“While we really don’t know the parties involved her on a personal level we can understand that when something involves your child things can get very emotional and also, sometimes, egos can get involved,” Ms. Gottsman said in a phone conversation. “I have three kids myself. If someone doesn’t show up, yeah, it irks me, but I’m not going to invoice someone for the cupcake I bought that they weren’t here to eat. I paid for the pony no matter how many kids ride it.”
Gottsman adds that lavish parties for children can be a slippery, anxiety-producing, slope which can be an invitation to parental strain and open the field to overreaction.
Those comments I read through on Facebook of those reading Nash’s tale of woe through various news outlets appeared to largely be anti-pricey-event.
Some commenters likened it to wedding no-shows, and the fact that people who RSVP and then don’t attend are not billed for their absence.
Others suggested that if the price was such a big issue, the parent should have included a no-show fee and explanation on the invitation.
One commenter, sarcastically suggested such an invitation might be worded, "Because we are skiing and tubing this party is pricey, please confirm only if you are sure you are coming. Because honestly I am giving my son a party he cannot afford, with activities that are too old for a group of 5 year olds without additional parents along, but hey, I will be the first to have this party. And, oh by the way if you do confirm on this call your cost will be X, but only if you don't come. If you do come it is free.....Cause this makes sense only to me."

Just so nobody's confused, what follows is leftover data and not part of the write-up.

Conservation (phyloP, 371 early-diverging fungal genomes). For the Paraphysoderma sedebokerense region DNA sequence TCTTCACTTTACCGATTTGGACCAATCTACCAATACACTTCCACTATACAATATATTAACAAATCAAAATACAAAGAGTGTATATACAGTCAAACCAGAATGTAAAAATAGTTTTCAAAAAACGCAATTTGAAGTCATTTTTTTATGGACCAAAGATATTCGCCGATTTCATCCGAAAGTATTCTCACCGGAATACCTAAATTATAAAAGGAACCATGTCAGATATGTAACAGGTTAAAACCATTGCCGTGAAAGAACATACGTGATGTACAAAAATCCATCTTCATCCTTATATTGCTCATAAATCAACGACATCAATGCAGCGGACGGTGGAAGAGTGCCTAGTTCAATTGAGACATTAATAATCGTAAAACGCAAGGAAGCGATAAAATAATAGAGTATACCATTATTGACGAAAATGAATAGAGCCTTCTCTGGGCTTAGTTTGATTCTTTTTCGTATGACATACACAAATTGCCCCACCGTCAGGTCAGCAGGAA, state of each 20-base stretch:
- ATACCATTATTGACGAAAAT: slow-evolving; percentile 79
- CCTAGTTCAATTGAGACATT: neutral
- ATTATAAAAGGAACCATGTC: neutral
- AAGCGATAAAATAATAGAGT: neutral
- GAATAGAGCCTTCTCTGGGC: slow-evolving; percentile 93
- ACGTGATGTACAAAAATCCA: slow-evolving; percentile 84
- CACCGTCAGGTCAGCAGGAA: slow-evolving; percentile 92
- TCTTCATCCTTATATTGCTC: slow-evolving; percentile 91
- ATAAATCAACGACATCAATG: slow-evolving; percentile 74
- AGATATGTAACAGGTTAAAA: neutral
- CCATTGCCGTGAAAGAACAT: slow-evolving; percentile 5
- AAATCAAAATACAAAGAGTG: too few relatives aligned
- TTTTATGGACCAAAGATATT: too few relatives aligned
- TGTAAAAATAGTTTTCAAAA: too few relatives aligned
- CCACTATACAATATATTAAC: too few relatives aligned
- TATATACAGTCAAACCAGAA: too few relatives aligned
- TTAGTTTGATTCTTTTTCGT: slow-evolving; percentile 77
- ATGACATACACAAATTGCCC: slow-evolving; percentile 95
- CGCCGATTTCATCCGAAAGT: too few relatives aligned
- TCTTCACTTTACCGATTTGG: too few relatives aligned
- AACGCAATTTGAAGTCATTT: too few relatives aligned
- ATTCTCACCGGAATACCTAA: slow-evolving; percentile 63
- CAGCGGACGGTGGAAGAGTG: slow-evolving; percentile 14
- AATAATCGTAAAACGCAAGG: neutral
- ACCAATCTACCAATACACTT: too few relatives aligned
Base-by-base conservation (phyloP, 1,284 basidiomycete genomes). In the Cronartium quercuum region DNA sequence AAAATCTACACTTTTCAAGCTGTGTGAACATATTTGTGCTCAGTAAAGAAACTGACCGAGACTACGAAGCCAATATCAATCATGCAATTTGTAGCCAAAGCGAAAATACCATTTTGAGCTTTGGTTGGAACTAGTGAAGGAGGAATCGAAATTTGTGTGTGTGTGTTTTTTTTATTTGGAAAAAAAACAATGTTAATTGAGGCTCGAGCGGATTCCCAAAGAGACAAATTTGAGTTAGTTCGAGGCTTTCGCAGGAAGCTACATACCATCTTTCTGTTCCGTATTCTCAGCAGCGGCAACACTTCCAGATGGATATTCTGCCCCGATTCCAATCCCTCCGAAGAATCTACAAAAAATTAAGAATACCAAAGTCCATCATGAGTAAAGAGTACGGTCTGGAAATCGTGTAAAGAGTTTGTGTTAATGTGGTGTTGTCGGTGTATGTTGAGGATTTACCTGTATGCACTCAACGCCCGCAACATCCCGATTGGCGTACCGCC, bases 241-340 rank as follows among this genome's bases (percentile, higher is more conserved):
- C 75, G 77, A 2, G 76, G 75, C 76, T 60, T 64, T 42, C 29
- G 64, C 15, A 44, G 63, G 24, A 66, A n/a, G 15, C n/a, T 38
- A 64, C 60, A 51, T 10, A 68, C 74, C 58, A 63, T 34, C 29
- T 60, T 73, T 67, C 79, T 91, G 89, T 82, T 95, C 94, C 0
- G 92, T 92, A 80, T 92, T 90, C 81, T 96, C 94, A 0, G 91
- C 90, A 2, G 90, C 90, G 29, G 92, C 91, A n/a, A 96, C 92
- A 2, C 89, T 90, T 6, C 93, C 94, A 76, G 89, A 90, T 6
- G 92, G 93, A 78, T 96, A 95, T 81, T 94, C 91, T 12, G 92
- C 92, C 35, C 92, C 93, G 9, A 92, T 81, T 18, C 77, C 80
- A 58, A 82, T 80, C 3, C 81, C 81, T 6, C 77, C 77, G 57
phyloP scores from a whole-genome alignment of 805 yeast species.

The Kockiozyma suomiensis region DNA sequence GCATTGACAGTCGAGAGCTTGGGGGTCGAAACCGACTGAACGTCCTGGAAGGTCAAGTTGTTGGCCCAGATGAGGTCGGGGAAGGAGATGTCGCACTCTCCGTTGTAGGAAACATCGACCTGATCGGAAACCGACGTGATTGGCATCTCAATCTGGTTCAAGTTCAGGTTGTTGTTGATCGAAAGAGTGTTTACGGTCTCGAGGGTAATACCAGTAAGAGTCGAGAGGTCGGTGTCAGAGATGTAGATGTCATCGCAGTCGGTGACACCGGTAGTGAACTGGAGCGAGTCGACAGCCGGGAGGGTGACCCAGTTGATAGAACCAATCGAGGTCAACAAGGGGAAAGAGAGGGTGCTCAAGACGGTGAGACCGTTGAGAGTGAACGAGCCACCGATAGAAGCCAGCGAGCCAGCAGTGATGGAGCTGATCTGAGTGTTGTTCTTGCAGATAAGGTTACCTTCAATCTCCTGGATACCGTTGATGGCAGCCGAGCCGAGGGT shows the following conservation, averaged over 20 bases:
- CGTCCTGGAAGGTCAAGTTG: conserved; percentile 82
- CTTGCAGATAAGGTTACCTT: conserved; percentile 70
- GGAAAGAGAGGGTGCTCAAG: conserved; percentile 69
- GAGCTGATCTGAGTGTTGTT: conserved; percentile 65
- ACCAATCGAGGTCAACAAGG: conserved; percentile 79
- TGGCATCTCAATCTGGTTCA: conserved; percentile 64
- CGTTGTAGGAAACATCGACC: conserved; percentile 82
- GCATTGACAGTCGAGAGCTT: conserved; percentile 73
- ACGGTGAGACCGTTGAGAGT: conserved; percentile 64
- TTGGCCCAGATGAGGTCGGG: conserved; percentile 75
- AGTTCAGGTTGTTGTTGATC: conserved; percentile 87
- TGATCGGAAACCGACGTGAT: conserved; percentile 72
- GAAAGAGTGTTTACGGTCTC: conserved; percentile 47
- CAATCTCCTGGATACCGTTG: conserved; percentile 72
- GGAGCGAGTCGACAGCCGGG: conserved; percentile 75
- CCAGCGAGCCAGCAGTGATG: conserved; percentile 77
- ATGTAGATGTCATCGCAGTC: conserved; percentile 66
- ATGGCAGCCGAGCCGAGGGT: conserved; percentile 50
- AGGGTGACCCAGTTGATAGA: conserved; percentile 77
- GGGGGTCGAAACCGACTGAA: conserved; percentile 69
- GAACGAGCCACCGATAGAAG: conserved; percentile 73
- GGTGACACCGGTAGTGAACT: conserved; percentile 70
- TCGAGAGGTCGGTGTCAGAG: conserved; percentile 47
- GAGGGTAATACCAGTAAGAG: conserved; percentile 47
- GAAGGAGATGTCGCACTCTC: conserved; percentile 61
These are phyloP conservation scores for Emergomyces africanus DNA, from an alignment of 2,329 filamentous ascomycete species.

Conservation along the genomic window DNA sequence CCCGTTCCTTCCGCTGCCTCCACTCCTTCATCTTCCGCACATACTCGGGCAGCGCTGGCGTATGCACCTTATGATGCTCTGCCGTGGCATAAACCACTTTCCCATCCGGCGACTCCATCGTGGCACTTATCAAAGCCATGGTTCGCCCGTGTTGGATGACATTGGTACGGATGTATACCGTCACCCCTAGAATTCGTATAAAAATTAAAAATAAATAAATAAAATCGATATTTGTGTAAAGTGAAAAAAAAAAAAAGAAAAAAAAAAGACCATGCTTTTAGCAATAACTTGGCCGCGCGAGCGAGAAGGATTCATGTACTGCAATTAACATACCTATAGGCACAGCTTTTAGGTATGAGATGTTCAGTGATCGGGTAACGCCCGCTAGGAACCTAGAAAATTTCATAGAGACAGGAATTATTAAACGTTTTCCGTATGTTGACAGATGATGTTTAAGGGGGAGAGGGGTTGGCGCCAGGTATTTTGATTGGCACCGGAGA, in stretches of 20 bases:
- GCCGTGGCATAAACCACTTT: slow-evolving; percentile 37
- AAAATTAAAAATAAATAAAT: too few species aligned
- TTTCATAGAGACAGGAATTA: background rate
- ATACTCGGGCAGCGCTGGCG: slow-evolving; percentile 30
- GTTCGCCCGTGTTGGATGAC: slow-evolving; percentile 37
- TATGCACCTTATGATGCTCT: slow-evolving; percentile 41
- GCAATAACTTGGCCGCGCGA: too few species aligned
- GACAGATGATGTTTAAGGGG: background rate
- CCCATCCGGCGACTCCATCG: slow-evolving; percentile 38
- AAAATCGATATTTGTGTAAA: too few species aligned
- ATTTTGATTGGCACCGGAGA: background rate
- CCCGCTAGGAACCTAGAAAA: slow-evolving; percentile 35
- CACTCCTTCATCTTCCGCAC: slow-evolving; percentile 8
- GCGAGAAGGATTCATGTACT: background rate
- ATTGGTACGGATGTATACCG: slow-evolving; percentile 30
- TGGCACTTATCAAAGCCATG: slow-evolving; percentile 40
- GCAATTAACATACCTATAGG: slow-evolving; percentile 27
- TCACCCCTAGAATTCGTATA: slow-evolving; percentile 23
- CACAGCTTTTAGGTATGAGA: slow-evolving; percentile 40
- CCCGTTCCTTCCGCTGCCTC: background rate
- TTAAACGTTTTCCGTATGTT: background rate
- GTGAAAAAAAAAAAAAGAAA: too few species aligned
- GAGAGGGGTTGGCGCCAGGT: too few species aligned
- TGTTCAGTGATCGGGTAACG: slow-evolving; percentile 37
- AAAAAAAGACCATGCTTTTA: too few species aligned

“In this case I think we have miscommunication and over-reaction leading to a bad situation that nobody intended to go viral – which this certainly has,” Gottsman said.
There are better routes to communication which parents, above all others, might want to try and take and in so doing, set a positive example for our kids.
“There are proper and improper ways for things to be done and a child’s birthday party is not a business. We don’t invoice a no-show. We don’t involve the child or his teacher. We, perhaps, make a courtesy call to the other parent and we talk,” said Gottsman. “Everything we do makes an impact. That’s a good lesson for children to learn from us.”
Gottsman made another good point saying, “It’s important to realize that when throwing a party for a 5-year-old, you take into account 5-year-old expectations and skills. It can be an extravagant affair, or pizza in the backyard, that child is just happy to be having a party.”
The way to recover from having sent the invoice to a fellow parent, or any other act that causes bad feelings, is childishly simple, according to Gottsman.
It’s important to call the other parent and give an authentic apology. In this case, Gottsman suggests that it come from the mother who issued the invoice.
“What’s authentic in this case is to simply call the dad and say, ‘Things got out of hand. I sent the invoice to make a point. In retrospect, perhaps there was a better way to communicate that. My emotions got away from me.”